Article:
Tuesday, April 2, 2013

Norwescon II


Catherine Asaro, among other things, is a chemical physicist, a rock singer, a dance instructor, and a member of a think tank that advises the government on national security. 
  

Guess which pastime this is?  

I attended a mini-concert of hers at the convention. 

Earlier in the day, Terry Brooks, author of the Shannara series, reflected on his long career.  When his first novel hit the New York Times bestseller list, he thought, “This is easy.” 


Terry Brooks is on the right 

He didn’t realize that that opened things up, and publishers gradually became more willing to look at science fiction and fantasy as serious literature.  

Monday, April 1, 2013

Norwescon I


I went to Norwescon in Seattle again this year.   A lot of people dress up in costume, like so: 





The most interesting discussion panel was on viewpoint in a story.  For some reason, when Young Adult first became a hot category, many people thought the stories had to all be written in first person (“I did,” as opposed to “he did” or “she did”).  But unless the main character has a strong voice, this becomes a problem.  (“Voice” is the term writers use to describe a character’s distinctive dialog, thoughts, and way of describing surroundings.)  Without a strong voice, authors tend to use third person. 

These writers were skeptical of using both first person and third person in a novel.  Of course, H.G. Wells’ The War of the Worlds used both first and third person, in different parts of the book.  My reimagining of that novel will do the same.  Here is an excerpt from Violet’s point of view, as she surveys the aftermath of the initial Martian attack:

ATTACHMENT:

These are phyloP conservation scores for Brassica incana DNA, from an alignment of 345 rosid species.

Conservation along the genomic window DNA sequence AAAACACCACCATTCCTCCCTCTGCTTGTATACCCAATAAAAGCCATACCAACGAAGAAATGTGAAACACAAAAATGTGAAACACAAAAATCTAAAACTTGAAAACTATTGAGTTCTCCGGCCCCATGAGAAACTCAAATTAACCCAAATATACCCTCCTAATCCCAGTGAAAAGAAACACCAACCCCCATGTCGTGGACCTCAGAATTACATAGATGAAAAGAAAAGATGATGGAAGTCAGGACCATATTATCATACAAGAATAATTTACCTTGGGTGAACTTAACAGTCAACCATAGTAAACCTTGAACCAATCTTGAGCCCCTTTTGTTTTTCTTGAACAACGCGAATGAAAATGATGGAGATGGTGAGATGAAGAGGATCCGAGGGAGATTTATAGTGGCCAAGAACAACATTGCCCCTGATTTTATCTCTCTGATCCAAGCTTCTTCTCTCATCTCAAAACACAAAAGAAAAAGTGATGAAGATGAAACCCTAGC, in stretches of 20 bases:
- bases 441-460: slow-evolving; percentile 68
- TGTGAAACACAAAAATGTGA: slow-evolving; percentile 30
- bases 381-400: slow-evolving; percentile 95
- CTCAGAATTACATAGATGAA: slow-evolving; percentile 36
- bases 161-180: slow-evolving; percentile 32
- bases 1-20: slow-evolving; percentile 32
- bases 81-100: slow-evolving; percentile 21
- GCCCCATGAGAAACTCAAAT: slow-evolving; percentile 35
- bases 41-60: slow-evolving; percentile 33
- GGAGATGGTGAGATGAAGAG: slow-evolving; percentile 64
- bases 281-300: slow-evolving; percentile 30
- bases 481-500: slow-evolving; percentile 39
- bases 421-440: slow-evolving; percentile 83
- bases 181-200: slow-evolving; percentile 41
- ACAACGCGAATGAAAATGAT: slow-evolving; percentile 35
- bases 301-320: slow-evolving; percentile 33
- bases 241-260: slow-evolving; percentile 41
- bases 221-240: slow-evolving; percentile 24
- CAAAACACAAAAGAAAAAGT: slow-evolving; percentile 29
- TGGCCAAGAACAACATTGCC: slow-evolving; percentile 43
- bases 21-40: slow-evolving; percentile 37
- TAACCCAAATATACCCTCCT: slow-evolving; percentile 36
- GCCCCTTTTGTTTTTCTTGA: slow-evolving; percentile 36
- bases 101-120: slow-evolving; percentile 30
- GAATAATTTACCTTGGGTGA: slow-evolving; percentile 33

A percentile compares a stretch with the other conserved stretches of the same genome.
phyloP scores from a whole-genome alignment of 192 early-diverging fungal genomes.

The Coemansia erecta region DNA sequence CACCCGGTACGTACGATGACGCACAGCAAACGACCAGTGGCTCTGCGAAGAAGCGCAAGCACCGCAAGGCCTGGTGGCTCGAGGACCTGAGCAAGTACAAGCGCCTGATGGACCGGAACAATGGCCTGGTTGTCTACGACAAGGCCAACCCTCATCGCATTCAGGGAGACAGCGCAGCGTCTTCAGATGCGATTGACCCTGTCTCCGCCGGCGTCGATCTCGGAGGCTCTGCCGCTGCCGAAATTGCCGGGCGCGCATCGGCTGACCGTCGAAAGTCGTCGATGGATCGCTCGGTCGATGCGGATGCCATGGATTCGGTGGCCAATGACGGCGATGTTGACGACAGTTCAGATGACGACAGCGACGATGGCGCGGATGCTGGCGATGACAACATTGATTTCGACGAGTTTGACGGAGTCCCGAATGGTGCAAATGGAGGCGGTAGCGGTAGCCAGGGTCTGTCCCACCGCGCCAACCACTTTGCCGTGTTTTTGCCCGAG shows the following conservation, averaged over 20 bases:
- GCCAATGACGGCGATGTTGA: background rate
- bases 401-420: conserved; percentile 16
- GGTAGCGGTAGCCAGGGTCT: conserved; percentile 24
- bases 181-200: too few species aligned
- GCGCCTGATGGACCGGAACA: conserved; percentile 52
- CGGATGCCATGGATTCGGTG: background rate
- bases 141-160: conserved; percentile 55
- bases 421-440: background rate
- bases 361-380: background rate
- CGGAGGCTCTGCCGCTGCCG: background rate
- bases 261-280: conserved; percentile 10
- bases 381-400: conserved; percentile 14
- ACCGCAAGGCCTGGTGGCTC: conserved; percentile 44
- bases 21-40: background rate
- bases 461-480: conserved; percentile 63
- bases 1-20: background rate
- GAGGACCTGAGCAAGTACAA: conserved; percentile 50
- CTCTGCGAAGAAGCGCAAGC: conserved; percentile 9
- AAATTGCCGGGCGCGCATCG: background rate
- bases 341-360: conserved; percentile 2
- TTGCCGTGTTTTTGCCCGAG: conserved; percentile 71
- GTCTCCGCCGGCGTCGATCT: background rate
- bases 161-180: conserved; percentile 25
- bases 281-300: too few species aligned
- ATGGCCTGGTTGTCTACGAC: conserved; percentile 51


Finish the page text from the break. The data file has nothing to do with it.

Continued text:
She flicked water from her ears in disbelief—flicked them too hard, causing the points to sting—then saw pond water was dripping from her wet clothes onto the oriental rugs in my husband’s study.  Stupidly, she clicked the light switch up and down several times before realizing the electric lights must be out—in the whole house, in the whole neighborhood!  The lack of artificial light made her next move obvious, though the idea of sidling up to the window felt scary after reaching safe harbor inside the security of the house.  But she forced her legs to move, against the clinging of damp bloomers. 

As her horrified eyes adjusted, she could see a series of hungry flames burning on what was left of a scorched hillside beyond Horsell Common, swaying in the dying gusts of the storm that sporadically howled against the house, their redness reflecting off the scudding clouds above.  She spied a dark shape in the pit—something ominous the Martians were working on.  What fresh terror is this?  A tang of burning resin leaked in from the window.